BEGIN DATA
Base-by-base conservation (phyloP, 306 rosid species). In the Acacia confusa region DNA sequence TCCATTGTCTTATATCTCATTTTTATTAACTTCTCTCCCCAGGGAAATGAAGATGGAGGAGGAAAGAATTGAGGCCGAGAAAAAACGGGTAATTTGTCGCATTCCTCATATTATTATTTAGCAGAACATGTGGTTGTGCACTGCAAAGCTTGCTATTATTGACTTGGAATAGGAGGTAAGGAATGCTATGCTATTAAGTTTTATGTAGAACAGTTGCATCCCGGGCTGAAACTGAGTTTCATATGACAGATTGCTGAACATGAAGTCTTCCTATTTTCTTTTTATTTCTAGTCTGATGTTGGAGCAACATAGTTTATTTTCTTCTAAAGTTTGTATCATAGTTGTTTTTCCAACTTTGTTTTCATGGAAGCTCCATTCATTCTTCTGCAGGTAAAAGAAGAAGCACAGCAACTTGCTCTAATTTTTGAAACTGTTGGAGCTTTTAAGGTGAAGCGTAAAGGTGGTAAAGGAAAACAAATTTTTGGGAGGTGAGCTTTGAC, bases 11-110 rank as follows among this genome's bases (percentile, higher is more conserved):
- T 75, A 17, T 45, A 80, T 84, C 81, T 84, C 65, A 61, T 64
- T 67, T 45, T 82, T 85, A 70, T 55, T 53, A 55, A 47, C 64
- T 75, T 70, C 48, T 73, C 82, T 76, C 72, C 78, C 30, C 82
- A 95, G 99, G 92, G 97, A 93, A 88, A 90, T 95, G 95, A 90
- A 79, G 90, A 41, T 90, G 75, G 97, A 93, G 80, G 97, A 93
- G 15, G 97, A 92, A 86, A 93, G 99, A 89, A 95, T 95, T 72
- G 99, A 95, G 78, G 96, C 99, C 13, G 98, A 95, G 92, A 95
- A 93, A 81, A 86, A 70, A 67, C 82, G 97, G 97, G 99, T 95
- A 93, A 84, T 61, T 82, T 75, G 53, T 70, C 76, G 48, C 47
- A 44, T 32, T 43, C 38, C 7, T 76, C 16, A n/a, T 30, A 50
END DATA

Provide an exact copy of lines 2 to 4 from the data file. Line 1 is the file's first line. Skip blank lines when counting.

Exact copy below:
- T 75, A 17, T 45, A 80, T 84, C 81, T 84, C 65, A 61, T 64
- T 67, T 45, T 82, T 85, A 70, T 55, T 53, A 55, A 47, C 64
- T 75, T 70, C 48, T 73, C 82, T 76, C 72, C 78, C 30, C 82